Beargrease 2014: Local mushers recall the race
Ken Vogel email@example.com
Although this year’s Beargrease is now in the books, it will go down in history as the race that almost wasn’t. Once rivaling the famed Iditarod in Alaska in popularity, this year’s race was canceled by organizers last October. A new management team was convened, however, providing new ideas and breathing new life into the annual event for its 30th year, and giving mushers, spectators (and dogs) an opportunity to create new experiences and memories.
“The wind was significant this year, unlike any other year I have been involved,” seventh- place finisher and Lake Countian, Blake Freking said, adding “the trail was fairly fast until the wind caused blowing snow which became abrasive.” He said that conditions did affect his dogs and he chose to drop dogs out of the race quickly rather than place them at risk.
“Some of the dogs will be running in the U.P. 200 in Michigan next week, I wanted to avoid any injury to the dogs,” he said. Freking completed the last 140 miles with just five dogs. He said that his normal lead dog was unable to race this year and was replaced by “Spruce,” a younger dog. It was an adjustment for the team, but Spruce rose to the occasion.
“The other dogs really relied on my normal leader. Spruce started the race by hamming it up for the spectators, but as the race progressed he turned into a true leader. By the end of the race he was an absolute professional,” said Freking.
For another Lake County resident, fourth place Beargrease finisher Colleen Wallin, this year’s winds stand out in her mind, too.
“The most memorable event from this year’s race was the sound created by the wind. Usually you just hear the dogs’ feet on the trail. This year, branches were breaking and trees popping from the sap freezing, it was kind of intimidating,” she recalled. Also memorable, said Wallin, was a stretch of trail along the Canadian border through what mushers call the “loop to nowhere.”
“I was on Loon Lake for sunrise which took my breath away, the vertical rocks and cliffs were just amazing,” she said, but there were also moments that challenged her and her team.
Wallin said she encountered difficulty crossing Devils Track Lake at night with Shawn McCarty, another racer, during a white-out.
“When we reached the trees Shawn looked at me and said, ‘that was crazy,’ I responded, ‘yeah, but we did it.’” Despite brutal cold, punishing winds and blowing snow, Wallin said her team was stellar.
“I have never been so proud of my dogs. I thought it was me that would get them through the race, but it was them that got me through it,” she said.
“This is my 15th year doing the Beargrease; I have been captivated by the sport since I first took a dogsled trip into the BWCAW,” said Wallin. “After the BWCA trip I wanted to get four dogs just to trail around our property. We came home with six dogs and that was the beginning of it all.”
Now a 15 year veteran of the Beargrease, she said that training for the race is a year around effort. The dogs are run whenever temperatures are 50 degrees or below.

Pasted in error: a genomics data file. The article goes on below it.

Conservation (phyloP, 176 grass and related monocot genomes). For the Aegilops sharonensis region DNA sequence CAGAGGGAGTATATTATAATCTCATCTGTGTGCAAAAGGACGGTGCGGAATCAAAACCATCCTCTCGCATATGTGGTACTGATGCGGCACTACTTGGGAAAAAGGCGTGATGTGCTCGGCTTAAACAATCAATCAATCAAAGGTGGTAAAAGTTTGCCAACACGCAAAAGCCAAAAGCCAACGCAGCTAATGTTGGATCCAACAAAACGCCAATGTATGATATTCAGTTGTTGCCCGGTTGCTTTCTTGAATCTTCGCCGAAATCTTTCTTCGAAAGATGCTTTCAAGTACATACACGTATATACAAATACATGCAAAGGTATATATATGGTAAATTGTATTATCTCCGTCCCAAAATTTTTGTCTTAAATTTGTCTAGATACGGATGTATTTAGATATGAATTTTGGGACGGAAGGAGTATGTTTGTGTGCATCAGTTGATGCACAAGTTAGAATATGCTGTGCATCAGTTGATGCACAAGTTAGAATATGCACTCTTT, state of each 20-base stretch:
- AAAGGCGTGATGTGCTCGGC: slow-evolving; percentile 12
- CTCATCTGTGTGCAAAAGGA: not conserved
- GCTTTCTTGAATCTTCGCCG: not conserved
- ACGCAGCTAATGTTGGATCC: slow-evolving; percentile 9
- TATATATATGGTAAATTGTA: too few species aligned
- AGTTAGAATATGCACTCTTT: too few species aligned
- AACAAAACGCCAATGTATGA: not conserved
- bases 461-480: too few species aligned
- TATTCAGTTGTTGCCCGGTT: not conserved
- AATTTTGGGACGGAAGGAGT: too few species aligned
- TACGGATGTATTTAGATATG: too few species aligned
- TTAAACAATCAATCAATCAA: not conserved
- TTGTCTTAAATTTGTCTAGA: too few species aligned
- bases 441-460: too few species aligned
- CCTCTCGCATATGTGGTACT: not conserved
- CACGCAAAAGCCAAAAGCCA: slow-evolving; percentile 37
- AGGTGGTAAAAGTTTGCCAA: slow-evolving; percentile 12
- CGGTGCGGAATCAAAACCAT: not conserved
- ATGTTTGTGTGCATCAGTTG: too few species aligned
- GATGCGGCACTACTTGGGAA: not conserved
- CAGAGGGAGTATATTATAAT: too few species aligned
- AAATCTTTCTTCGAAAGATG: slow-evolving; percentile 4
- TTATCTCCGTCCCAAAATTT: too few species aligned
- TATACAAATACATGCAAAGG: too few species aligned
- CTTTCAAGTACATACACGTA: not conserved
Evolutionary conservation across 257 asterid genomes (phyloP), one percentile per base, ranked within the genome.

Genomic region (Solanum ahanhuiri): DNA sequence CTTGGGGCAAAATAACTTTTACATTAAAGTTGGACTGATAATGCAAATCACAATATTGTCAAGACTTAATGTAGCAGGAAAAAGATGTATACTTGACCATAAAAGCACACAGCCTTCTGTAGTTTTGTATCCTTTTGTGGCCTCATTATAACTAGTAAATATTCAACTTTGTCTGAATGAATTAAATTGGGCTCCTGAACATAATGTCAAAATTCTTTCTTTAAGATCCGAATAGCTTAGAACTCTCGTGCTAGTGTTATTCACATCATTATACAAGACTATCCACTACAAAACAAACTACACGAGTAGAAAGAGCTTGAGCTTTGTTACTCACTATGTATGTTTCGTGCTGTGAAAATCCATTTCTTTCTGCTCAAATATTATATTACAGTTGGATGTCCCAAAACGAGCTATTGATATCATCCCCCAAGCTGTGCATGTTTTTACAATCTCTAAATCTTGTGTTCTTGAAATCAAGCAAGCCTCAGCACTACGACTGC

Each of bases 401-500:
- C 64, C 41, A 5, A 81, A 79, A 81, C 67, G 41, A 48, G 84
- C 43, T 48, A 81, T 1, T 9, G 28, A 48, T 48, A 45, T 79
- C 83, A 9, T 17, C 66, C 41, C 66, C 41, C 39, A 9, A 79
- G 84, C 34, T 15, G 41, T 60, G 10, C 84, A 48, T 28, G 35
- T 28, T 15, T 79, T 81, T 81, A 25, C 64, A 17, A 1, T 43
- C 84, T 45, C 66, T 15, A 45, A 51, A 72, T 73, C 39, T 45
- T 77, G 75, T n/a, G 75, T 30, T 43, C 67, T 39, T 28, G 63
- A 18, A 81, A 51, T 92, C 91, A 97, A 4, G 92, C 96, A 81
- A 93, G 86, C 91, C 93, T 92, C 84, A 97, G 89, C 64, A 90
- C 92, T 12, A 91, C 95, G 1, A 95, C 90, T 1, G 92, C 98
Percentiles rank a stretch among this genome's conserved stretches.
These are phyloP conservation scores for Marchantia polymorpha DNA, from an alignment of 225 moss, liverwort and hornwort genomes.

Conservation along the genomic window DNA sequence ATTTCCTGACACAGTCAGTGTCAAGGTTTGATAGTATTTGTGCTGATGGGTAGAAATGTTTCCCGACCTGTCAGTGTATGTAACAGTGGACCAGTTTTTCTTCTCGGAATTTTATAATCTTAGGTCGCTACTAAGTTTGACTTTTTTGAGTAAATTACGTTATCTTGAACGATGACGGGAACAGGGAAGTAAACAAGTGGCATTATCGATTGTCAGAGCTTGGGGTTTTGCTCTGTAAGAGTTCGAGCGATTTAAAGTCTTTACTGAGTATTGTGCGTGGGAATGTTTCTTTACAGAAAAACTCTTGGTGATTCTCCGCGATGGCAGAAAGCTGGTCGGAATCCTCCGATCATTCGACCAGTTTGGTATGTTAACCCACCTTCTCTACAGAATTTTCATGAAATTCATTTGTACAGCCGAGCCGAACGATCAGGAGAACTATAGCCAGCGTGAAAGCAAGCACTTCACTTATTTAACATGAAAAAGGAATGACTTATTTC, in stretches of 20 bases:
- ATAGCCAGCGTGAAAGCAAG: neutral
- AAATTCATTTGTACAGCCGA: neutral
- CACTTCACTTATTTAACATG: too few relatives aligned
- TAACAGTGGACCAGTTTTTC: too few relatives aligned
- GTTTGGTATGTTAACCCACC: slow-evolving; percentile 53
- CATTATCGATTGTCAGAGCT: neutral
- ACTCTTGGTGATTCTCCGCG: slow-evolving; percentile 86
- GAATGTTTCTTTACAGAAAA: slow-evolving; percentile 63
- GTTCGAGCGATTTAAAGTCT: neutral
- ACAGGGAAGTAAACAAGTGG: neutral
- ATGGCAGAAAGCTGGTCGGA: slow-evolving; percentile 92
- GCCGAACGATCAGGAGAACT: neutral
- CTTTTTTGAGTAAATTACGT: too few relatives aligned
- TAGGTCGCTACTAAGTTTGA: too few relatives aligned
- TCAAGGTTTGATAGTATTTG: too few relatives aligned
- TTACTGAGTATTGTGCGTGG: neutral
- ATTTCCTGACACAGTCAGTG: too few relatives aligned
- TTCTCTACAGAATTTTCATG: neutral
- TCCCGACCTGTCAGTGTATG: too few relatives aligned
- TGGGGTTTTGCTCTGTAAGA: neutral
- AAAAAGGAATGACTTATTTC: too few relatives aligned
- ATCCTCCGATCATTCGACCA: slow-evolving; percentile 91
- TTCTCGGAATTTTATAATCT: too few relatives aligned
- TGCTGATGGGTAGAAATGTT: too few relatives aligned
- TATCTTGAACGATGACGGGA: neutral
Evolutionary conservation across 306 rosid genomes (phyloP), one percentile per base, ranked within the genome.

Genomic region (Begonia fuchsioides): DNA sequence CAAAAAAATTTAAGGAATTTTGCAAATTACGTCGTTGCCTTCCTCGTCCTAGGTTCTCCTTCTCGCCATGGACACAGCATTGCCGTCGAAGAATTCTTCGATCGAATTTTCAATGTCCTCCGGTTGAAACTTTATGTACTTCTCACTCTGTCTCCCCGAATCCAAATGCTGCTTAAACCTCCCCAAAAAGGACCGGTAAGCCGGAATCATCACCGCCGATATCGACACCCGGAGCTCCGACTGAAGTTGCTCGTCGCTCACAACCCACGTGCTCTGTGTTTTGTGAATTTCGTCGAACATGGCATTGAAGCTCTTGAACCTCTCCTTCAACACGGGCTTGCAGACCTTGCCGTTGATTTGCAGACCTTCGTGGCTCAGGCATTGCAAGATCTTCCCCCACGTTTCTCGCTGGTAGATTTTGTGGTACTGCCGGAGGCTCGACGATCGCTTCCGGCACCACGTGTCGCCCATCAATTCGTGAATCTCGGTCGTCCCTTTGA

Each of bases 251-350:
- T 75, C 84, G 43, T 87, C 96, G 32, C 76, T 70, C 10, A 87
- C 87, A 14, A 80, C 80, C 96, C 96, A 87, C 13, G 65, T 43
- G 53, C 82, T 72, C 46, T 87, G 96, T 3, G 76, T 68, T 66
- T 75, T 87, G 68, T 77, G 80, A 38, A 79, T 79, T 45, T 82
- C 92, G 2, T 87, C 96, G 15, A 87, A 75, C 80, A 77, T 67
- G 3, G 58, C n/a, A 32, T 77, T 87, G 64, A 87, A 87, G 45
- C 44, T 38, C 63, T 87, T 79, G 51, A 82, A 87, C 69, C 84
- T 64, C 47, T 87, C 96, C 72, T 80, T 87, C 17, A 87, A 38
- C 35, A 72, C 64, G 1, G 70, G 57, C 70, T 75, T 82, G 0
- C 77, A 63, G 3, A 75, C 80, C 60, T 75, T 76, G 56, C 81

“When there is no snow we hook up the four- wheeler to the team and run it on trails or the grade,” she said.
According to both Wallin and Freking, daily maintenance of the dogs is a demanding part of the job.
“The dogs get fed before we eat,” said Wallin. “In addition to feeding times in the morning and evening there is cleaning up after the dogs and exercising them. This is full time work and the entire family helps.”
Freking and his wife Jennifer own and operate Manitou Crossing Kennels, raising and training approximately 70 Siberian huskies. Freking said his introduction to racing started with another sport – skijoring — cross country skiing while being pulled by a dog. The rest is history.
“Later I accepted a job training sled dogs in Willow, Alaska, which led into racing and then the
Iditarod. Then I was hooked,” he said. In 2004, in his inaugural run of the Beargrease, Freking finished in first place with his all- Siberian husky team.
This year’s race was unique for Freking as he had a passenger for the first few miles of the race. He decided to offer a rare opportunity to Beargrease volunteer, 90-year old Frank Bishop, in honor of his 24- year commitment to the race. Over the years, Bishop said he has served in many roles as a Beargrease volunteer and he plans to continue for as long as he is able.
“I have been at check points looking for sick or tired dogs, time keeping and doing just whatever needs doing,” Bishop said, “I have told people if need be, I will be up there in a wheelchair for as long as I can.”
When Freking invited him to ride in the sled, Bishop said he was surprised.
“There is the question of liabilities and just getting the race management to give the OK to do it,” Bishop said, but eventually the pair got the green light and the nonagenarian was thrilled.
“This was a very special treat and an honor,” said Bishop, “Blake is a special man; he made an old man very, very happy.”